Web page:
October 1st, 2018 by Attorney Dan Carman
A Kentucky police officer can pull you over for something minor, like a burnt out taillight or the fact that your license plate isn’t lit. These are just small issues, and the officer is putting in time and effort just for a taillight … or is he? Maybe he’s on the lookout for something more important, something bigger and better that will make him look good to his boss.
A police officer is like a hunting dog looking for big game. That taillight is just a scent that gets his attention. It gives the officer a reasonable suspicion that the law may have been broken, so your vehicle can be legally pulled over. (To determine whether a suspicion was reasonable, according to a U.S. Supreme Court decision, a court shouldn’t look at whether the officer has a hunch, but rather “to the specific reasonable inferences which he is entitled to draw from the facts in light of his experience.”) Once your vehicle is pulled over, the hunt begins.
Are you acting like you’re intoxicated or on drugs? Do you smell of alcohol or drugs? Are there any weapons, drugs or drug paraphernalia visible? Is anyone in the car acting suspicious? The officer will run your license plate to see if the vehicle is stolen. Your identity will be checked to see if there’s a warrant for your arrest.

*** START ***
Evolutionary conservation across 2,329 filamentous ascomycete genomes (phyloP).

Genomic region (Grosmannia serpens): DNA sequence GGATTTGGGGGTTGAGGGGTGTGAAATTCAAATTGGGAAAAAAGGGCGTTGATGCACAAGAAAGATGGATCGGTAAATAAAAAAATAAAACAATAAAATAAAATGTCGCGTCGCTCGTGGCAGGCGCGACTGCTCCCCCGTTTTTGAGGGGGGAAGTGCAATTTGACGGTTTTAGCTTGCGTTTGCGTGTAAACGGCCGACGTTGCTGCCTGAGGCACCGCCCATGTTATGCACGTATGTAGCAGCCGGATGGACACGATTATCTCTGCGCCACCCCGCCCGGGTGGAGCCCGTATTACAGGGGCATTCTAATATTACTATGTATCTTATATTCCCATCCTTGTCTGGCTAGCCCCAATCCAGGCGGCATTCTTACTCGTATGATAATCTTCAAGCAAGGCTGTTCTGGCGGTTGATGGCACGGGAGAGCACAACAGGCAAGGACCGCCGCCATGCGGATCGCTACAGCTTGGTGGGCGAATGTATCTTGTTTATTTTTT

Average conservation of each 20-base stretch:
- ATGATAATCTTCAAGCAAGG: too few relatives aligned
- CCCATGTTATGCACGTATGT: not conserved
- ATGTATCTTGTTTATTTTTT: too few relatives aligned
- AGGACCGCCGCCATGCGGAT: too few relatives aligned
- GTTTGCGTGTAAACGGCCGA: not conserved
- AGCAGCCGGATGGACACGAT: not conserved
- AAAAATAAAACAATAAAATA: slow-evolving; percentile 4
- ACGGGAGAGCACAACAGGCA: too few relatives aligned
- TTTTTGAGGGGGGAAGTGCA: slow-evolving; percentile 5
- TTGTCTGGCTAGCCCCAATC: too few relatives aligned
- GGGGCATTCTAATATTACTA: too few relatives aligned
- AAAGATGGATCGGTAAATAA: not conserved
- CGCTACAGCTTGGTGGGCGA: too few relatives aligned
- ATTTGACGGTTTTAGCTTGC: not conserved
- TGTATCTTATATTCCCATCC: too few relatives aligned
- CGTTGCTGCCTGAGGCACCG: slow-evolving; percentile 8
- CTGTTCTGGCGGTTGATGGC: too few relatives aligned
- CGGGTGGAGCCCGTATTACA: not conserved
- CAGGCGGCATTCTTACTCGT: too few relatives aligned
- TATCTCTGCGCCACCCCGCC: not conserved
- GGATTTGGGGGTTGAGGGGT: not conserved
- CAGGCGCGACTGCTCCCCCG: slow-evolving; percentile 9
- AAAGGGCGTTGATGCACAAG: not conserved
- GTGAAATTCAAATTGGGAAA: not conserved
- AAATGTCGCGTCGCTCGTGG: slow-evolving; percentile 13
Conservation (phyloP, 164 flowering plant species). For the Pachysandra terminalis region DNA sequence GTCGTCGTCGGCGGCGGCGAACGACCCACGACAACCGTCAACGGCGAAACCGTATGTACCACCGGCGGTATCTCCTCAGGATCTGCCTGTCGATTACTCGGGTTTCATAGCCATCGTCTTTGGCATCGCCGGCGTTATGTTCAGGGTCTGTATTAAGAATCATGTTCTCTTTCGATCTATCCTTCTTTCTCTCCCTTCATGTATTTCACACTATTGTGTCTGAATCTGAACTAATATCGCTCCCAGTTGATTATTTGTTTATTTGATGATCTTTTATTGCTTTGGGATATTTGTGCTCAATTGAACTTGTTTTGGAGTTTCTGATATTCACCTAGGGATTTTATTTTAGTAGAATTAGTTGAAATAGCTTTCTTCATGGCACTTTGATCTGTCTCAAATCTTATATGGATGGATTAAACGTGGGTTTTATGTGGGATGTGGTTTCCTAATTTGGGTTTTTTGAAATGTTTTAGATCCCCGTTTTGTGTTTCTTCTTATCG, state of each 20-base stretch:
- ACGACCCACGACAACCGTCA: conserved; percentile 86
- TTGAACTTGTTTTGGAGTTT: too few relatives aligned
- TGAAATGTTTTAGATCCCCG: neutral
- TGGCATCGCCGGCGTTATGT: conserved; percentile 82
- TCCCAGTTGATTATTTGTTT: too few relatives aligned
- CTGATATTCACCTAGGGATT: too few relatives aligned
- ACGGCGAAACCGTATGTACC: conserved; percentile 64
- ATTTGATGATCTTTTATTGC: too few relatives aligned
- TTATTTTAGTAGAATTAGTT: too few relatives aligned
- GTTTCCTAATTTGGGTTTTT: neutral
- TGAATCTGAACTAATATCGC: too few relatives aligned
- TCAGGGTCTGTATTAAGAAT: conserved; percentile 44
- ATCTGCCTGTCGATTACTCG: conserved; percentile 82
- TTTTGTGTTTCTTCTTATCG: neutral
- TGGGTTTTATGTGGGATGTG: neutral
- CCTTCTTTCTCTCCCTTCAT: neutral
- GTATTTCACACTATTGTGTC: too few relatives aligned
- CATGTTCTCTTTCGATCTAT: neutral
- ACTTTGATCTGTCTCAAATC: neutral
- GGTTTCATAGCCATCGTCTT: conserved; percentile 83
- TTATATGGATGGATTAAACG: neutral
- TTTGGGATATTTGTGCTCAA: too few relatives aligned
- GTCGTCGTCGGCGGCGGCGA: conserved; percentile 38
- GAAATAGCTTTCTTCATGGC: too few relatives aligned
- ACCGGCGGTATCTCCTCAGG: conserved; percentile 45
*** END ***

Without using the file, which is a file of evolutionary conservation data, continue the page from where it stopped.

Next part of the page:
Because of your constitutional rights to be free of unreasonable searches and seizures, generally your car can’t be legally searched without a warrant or without your consent (evidence obtained by an illegal search shouldn’t be used by the prosecution if you’re arrested). But there are many exceptions to this rule:
- If there appears to be evidence of a crime (like drugs or weapons) in “plain view,” it gives an officer the ability to search your car in all areas under a person’s control or reach.
- What the officer sees may also give him probable cause (enough facts that would lead a reasonable person to believe the charge is true) to suspect that a crime occurred, which can be the basis for a vehicle search, including storage areas and the trunk.
- There can be a vehicle search incident to your arrest.
- An exigent search can take place if the officer thinks you’ll destroy evidence of a crime.
- If the officer reasonably believes a search is necessary for his own protection, he can search for weapons in your car.
An officer can seek a search warrant. He would need to show probable cause to suspect a crime has been committed before a judge should sign one.
You could stay in your car even if the officer asks you to get out, but there’s not much point to that. It will just escalate the situation and the hunt will become more intense. If you’re asked to identify yourself, do so; but if questions are asked, refuse, citing your constitutional right to have an attorney present during questioning.
If you or a family member had a simple traffic stop turn into an arrest, you need a criminal defense attorney who can protect your rights and your future. Contact us today so you can discuss your situation with one of the attorneys at the Lexington, Kentucky-based Carman Law Firm. As criminal defense attorneys with years of experience, we offer thorough, experienced representation.